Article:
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Packaging is changing, not just in how producers think about it, but also in terms of what consumers are asking for.
At the recent Packaging Innovations 2016 conference held at the National Exhibition Centre (NEC) in Birmingham, Martin Leeming, CEO of TrakRap, which produces secondary packaging solutions, discussed how consumer shopping habits are challenging the packaging supply chain.
In particular, Leeming examined the challenges facing the retail-ready packaging market as a result of shifting consumer buying behaviours within the UK food retail sector which has driven increased demand for convenience stores.
According to Smithers Pira, the retail ready packaging market is forecast to reach $63.4bn by 2017. The major driver of growth in demand for retail ready packaging is the development of supermarkets especially in emerging economic markets such as Asia. In 2012 the food sector accounted for 75% of retail-ready packaging demand and by 2017 the food sector is expected to contribute an additional 3.3 million tonnes of incremental demand for RRP products (source: Smithers Pira).
With increasingly busy lifestyles the traditional weekly shop at large supermarkets is diminishing, with consumers increasing choosing to visit smaller convenience stores more regularly. Therefore the UK retail industry is boosting its investment into convenience stores. According to retailpackagingmag.co.uk, the value of convenience stores will grow by 22% reaching £20.2bn by 2020. Packaging for fast-moving consumer goods has to keep up.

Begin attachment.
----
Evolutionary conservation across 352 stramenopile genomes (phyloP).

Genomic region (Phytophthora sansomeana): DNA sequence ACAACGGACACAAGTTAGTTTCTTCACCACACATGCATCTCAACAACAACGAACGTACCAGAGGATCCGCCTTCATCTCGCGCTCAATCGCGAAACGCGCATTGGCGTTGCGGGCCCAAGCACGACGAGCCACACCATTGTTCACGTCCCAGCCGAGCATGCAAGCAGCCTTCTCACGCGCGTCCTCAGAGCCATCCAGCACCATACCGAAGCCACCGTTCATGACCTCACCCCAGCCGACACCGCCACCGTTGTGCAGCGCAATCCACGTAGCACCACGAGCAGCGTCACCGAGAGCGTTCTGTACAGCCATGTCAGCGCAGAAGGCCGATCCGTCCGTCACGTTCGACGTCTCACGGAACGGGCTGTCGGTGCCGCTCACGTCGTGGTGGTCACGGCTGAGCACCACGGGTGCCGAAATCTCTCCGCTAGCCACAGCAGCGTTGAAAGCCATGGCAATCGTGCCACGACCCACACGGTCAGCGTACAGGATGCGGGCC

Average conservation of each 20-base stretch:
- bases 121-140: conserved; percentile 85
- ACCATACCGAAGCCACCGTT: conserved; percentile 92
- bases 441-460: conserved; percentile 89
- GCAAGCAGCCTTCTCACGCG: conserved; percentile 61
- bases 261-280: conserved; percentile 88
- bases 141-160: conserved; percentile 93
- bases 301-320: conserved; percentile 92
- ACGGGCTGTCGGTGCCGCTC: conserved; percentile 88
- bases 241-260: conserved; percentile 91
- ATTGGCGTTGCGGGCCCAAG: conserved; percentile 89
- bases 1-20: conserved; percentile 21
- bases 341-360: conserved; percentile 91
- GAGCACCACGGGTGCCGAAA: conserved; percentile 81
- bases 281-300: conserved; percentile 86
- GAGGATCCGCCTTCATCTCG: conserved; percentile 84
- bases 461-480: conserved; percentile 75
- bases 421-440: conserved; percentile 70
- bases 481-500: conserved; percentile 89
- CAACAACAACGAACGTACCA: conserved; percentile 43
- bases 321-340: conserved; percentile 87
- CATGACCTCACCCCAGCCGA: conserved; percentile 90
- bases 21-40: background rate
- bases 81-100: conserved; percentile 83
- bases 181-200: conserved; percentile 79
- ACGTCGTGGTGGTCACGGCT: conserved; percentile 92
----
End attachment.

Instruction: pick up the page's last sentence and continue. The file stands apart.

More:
Retail-ready packaging for smaller convenience stores creates a certain set of challenges for the secondary packaging industry. Applying the same packaging formats which are used in larger supermarkets to the requirements of convenience stores is not efficiently viable as convenience stores have a much smaller stock keeping units (SKUs), typically stocking around 1500 SKUs, much smaller volume of shelf space and smaller storage areas, therefore the shift in consumer shopping habits and the need for smaller secondary pack sizes is forcing cost into the packaging supply chain.
Adapting secondary packaging for smaller shelf spaces can often lead to increased production costs, smaller packaging sizes requiring more accuracy during the production process. For suppliers this will usually mean converting the manufacturing equipment, improving print tolerances in areas on the packaging such as creases and folds as well as ensuring perforation and tear properties are satisfactory.
Packaging suppliers will often mitigate against increased production expense by passing rising costs on to their buyers.
Innovations in packaging design are often focused on primary packaging, with secondary packaging considered as an afterthought. However, retail-ready packaging and other secondary packaging types which are suitable for large supermarkets do not meet the specific needs of convenience stores and therefore future developments in this area will need to be able to offer solutions to the challenges which the food and beverage industry face - plus meeting sustainability initiatives, and minimising food wastage, which loom large.
This article is a piece of independent writing by a member of Procurement Leaders' content team.